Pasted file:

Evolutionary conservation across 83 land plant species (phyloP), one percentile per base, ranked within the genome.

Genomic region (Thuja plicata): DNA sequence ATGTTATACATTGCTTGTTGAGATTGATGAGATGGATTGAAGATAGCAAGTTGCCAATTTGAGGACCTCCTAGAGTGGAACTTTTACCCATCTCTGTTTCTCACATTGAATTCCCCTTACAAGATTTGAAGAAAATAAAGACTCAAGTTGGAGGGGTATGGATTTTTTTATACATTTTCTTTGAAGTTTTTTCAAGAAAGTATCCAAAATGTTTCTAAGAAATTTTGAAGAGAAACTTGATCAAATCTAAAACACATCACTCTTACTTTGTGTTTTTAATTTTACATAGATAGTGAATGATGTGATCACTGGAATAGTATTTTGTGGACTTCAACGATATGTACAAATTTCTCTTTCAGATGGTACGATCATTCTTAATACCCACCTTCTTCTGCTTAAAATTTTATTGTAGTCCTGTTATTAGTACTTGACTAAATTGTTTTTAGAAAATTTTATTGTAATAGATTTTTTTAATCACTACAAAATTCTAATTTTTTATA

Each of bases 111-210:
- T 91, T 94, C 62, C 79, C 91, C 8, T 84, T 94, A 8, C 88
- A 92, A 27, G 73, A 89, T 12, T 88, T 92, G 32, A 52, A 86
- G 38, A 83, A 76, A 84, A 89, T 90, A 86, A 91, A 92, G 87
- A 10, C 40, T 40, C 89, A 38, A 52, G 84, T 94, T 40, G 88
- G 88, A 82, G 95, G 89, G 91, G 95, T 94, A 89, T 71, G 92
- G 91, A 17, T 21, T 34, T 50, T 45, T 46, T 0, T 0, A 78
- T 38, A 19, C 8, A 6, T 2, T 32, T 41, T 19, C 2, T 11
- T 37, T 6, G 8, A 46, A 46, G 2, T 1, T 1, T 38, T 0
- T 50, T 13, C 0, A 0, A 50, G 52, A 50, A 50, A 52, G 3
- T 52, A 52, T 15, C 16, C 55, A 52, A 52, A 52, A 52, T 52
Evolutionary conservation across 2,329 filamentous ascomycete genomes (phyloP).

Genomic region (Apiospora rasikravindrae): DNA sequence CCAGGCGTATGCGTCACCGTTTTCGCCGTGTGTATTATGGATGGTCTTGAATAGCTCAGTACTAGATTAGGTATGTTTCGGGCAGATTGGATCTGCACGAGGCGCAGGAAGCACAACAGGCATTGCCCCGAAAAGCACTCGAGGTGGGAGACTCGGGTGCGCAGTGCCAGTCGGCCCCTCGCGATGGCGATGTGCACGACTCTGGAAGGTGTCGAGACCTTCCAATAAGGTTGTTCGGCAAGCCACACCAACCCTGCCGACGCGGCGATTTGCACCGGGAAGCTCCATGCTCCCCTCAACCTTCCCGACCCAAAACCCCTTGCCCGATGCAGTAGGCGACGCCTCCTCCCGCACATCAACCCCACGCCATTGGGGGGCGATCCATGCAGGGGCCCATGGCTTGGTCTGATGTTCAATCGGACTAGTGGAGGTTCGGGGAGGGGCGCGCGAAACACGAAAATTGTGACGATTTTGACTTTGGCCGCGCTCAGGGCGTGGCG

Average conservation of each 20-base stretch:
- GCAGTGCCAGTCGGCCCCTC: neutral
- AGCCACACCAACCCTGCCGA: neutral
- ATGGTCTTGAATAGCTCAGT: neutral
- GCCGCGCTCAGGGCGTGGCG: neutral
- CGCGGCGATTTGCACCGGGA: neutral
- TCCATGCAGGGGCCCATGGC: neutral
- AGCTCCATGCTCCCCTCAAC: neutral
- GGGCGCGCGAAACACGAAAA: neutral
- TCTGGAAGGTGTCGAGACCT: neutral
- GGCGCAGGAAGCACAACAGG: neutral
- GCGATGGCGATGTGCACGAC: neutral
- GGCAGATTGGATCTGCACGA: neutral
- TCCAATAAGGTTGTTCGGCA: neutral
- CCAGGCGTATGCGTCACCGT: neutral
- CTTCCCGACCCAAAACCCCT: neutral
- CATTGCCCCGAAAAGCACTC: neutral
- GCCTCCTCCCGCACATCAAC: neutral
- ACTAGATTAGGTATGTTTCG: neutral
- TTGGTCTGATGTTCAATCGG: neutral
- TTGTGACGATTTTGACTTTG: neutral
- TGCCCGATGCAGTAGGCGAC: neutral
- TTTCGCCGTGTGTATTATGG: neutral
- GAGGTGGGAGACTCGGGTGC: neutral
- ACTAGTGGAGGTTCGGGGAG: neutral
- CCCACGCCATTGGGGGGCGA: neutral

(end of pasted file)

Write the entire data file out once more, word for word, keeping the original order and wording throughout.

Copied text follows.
Evolutionary conservation across 83 land plant species (phyloP), one percentile per base, ranked within the genome.

Genomic region (Thuja plicata): DNA sequence ATGTTATACATTGCTTGTTGAGATTGATGAGATGGATTGAAGATAGCAAGTTGCCAATTTGAGGACCTCCTAGAGTGGAACTTTTACCCATCTCTGTTTCTCACATTGAATTCCCCTTACAAGATTTGAAGAAAATAAAGACTCAAGTTGGAGGGGTATGGATTTTTTTATACATTTTCTTTGAAGTTTTTTCAAGAAAGTATCCAAAATGTTTCTAAGAAATTTTGAAGAGAAACTTGATCAAATCTAAAACACATCACTCTTACTTTGTGTTTTTAATTTTACATAGATAGTGAATGATGTGATCACTGGAATAGTATTTTGTGGACTTCAACGATATGTACAAATTTCTCTTTCAGATGGTACGATCATTCTTAATACCCACCTTCTTCTGCTTAAAATTTTATTGTAGTCCTGTTATTAGTACTTGACTAAATTGTTTTTAGAAAATTTTATTGTAATAGATTTTTTTAATCACTACAAAATTCTAATTTTTTATA

Each of bases 111-210:
- T 91, T 94, C 62, C 79, C 91, C 8, T 84, T 94, A 8, C 88
- A 92, A 27, G 73, A 89, T 12, T 88, T 92, G 32, A 52, A 86
- G 38, A 83, A 76, A 84, A 89, T 90, A 86, A 91, A 92, G 87
- A 10, C 40, T 40, C 89, A 38, A 52, G 84, T 94, T 40, G 88
- G 88, A 82, G 95, G 89, G 91, G 95, T 94, A 89, T 71, G 92
- G 91, A 17, T 21, T 34, T 50, T 45, T 46, T 0, T 0, A 78
- T 38, A 19, C 8, A 6, T 2, T 32, T 41, T 19, C 2, T 11
- T 37, T 6, G 8, A 46, A 46, G 2, T 1, T 1, T 38, T 0
- T 50, T 13, C 0, A 0, A 50, G 52, A 50, A 50, A 52, G 3
- T 52, A 52, T 15, C 16, C 55, A 52, A 52, A 52, A 52, T 52
Evolutionary conservation across 2,329 filamentous ascomycete genomes (phyloP).

Genomic region (Apiospora rasikravindrae): DNA sequence CCAGGCGTATGCGTCACCGTTTTCGCCGTGTGTATTATGGATGGTCTTGAATAGCTCAGTACTAGATTAGGTATGTTTCGGGCAGATTGGATCTGCACGAGGCGCAGGAAGCACAACAGGCATTGCCCCGAAAAGCACTCGAGGTGGGAGACTCGGGTGCGCAGTGCCAGTCGGCCCCTCGCGATGGCGATGTGCACGACTCTGGAAGGTGTCGAGACCTTCCAATAAGGTTGTTCGGCAAGCCACACCAACCCTGCCGACGCGGCGATTTGCACCGGGAAGCTCCATGCTCCCCTCAACCTTCCCGACCCAAAACCCCTTGCCCGATGCAGTAGGCGACGCCTCCTCCCGCACATCAACCCCACGCCATTGGGGGGCGATCCATGCAGGGGCCCATGGCTTGGTCTGATGTTCAATCGGACTAGTGGAGGTTCGGGGAGGGGCGCGCGAAACACGAAAATTGTGACGATTTTGACTTTGGCCGCGCTCAGGGCGTGGCG

Average conservation of each 20-base stretch:
- GCAGTGCCAGTCGGCCCCTC: neutral
- AGCCACACCAACCCTGCCGA: neutral
- ATGGTCTTGAATAGCTCAGT: neutral
- GCCGCGCTCAGGGCGTGGCG: neutral
- CGCGGCGATTTGCACCGGGA: neutral
- TCCATGCAGGGGCCCATGGC: neutral
- AGCTCCATGCTCCCCTCAAC: neutral
- GGGCGCGCGAAACACGAAAA: neutral
- TCTGGAAGGTGTCGAGACCT: neutral
- GGCGCAGGAAGCACAACAGG: neutral
- GCGATGGCGATGTGCACGAC: neutral
- GGCAGATTGGATCTGCACGA: neutral
- TCCAATAAGGTTGTTCGGCA: neutral
- CCAGGCGTATGCGTCACCGT: neutral
- CTTCCCGACCCAAAACCCCT: neutral
- CATTGCCCCGAAAAGCACTC: neutral
- GCCTCCTCCCGCACATCAAC: neutral
- ACTAGATTAGGTATGTTTCG: neutral
- TTGGTCTGATGTTCAATCGG: neutral
- TTGTGACGATTTTGACTTTG: neutral
- TGCCCGATGCAGTAGGCGAC: neutral
- TTTCGCCGTGTGTATTATGG: neutral
- GAGGTGGGAGACTCGGGTGC: neutral
- ACTAGTGGAGGTTCGGGGAG: neutral
- CCCACGCCATTGGGGGGCGA: neutral